Whether depression/anxiety impacts your sleep or not, it is not uncommon to wake up in the morning with very little (or no) will to get out of bed and do not only what is expected of you (like, you know, going to work) let alone to get up and do MORE than what is expected of you – to put your body through its paces.
Despite running and strength training being the biggest relief and escape from a negative mindset, sometimes I can forget just how beneficial it is for me to get moving. Depression particularly is incredibly numbing; the implications of my thoughts rendering my body almost stuck to the spot.
For me, self-doubt often plays a huge role in telling me not to bother. I struggle with the concept of not being a “good enough” runner, or a “strong enough” girl to be squatting/deadlifting and using up valuable squat-rack space at the gym. But, as is plainly obvious, if I had that mentality ALL of the time then I would NEVER get any faster or any stronger. There is very little logic that passes through a depressed mind when it is determined to self-sabotage.
SOMEHOW, I still make it out of bed at 5am, 5 days out of 7. How?
1. I Sleep in my Gym/Running Clothes
HA, the boyfriend doesn’t know this one but when I’m not at his, I often sleep in my sports bra and running leggings. Why? Because that leaves me with very little choice in the morning. In fact, it would be more effort to get changed out of those clothes and into something else than it would to just go (again, little logic involved but it works). In sleeping in comfortable workout-wear I’ve taken away half the battle already by consuming less valuable time getting ready to go.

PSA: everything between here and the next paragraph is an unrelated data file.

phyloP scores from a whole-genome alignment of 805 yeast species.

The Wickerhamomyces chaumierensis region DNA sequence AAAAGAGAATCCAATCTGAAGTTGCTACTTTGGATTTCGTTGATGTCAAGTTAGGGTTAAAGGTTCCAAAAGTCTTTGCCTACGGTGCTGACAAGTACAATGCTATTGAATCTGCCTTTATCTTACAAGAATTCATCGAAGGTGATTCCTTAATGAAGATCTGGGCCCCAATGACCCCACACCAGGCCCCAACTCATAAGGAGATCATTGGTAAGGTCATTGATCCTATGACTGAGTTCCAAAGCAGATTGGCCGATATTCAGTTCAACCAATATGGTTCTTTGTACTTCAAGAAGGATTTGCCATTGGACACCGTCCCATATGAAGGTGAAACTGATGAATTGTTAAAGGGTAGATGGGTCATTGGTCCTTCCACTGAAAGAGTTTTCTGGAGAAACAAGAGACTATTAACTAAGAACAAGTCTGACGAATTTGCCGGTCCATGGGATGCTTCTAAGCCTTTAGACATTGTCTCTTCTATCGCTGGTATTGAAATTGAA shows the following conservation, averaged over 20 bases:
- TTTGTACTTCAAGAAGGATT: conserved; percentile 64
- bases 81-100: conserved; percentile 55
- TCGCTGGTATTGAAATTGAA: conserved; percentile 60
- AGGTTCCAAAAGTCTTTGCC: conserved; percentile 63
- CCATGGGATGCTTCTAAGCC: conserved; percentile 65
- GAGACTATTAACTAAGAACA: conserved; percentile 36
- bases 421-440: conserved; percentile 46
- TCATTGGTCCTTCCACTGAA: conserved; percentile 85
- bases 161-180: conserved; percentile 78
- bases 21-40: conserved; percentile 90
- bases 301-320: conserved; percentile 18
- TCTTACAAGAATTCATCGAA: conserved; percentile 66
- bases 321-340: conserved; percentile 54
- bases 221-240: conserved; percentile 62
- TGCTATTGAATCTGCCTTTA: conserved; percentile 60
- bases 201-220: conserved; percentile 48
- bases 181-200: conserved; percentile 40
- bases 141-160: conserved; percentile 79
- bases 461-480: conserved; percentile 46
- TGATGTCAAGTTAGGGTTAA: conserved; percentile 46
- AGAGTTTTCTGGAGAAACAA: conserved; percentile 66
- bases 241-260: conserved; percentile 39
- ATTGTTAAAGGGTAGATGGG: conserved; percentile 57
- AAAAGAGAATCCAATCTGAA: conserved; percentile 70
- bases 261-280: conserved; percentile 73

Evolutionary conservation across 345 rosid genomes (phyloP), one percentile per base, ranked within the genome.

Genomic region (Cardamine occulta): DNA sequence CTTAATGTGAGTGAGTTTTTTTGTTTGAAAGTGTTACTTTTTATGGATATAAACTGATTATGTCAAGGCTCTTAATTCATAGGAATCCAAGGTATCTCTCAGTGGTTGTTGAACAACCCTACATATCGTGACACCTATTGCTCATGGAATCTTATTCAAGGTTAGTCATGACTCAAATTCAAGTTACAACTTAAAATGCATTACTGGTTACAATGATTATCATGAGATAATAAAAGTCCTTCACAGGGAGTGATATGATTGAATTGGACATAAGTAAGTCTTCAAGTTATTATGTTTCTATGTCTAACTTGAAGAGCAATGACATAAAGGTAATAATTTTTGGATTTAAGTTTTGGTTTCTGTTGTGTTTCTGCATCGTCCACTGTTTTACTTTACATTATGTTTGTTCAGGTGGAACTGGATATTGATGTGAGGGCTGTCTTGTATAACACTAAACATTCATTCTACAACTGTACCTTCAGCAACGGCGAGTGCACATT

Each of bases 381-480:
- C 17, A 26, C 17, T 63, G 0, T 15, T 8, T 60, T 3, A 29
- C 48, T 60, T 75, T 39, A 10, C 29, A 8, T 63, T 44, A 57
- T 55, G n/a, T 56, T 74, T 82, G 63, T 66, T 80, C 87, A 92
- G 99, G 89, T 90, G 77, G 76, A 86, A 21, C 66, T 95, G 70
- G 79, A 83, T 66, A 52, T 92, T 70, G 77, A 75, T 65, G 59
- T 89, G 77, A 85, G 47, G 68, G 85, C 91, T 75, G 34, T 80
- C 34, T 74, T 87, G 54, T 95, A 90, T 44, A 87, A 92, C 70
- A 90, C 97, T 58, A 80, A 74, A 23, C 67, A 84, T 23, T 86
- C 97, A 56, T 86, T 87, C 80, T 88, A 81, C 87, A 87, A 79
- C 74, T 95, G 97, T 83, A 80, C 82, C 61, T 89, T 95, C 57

In addition to this, I make sure everything is lined up in a neat pile ready for me to grab and go. My water, my bag of work clothes, coat, oyster, everything. If I have to spend too much time dawdling getting myself together, chances are I’ll talk myself out of it.
2. “Just One Mile”
When I don’t feel I have the energy to commit to the planned 10k (or even 5k), I try and reason with myself a little. I refer back to the idea that 10 minutes running is better than 0 minutes running, and that I should just do a mile anyway. Well, for me, the first mile is always the hardest and by the time my legs have warmed up I WANT the extra miles.
The same applies to the gym. If I make the whole experience less daunting (e.g. “stick to light weights/low reps today Jess”) then I’m gonna feel less intimidated by the energy required of me. Again, when I reach the gym, I feel proud for having made it there and my drive returns to give the workout 100% anyway.
I cannot stand not knowing where I’m going to be and when, routine is VITAL to my workout-week (and mental wellbeing generally), and without it I probably wouldn’t run or gym at all.
Through planning the week ahead on a Sunday evening I take out the “brain power” involved upon waking, deciding a) where I’m running to, b) what kind of pace I’m aiming for. Having my workouts planned has helped tremendously in taking out the guess work of each workout.
4. Join a Running Group
Shameless plug (and desperation for fellow runners!). In all seriousness, having accountability in a running buddy or workout partner is paramount to getting the work done sometimes. Paranoia that you’re letting down a team of people may actually work to your benefit in this instance… of course you’ll turn up if you said you would, right?
(we meet every Thursday – see the events page for more details)
5. Use the Negative as a Motivator
This, to me is a last port of call, HOWEVER, reminding myself of the shame and guilt I feel through not working out actually works very well in getting my feet into my trainers. Its the classic phrase that we all know “the only workout you’ll regret is the one you didn’t do”. It is very true though. I give myself a really hard time when I miss a workout so I know that however dreadful I feel about getting to the gym, or on the road, I’ll feel even more dreadful if I don’t. Rightly or wrongly, this is the truth and you can use it to your advantage sometimes.
Pop me a message if you have any further tips that you think could be added or if you simply fancy a chat. You can do so here.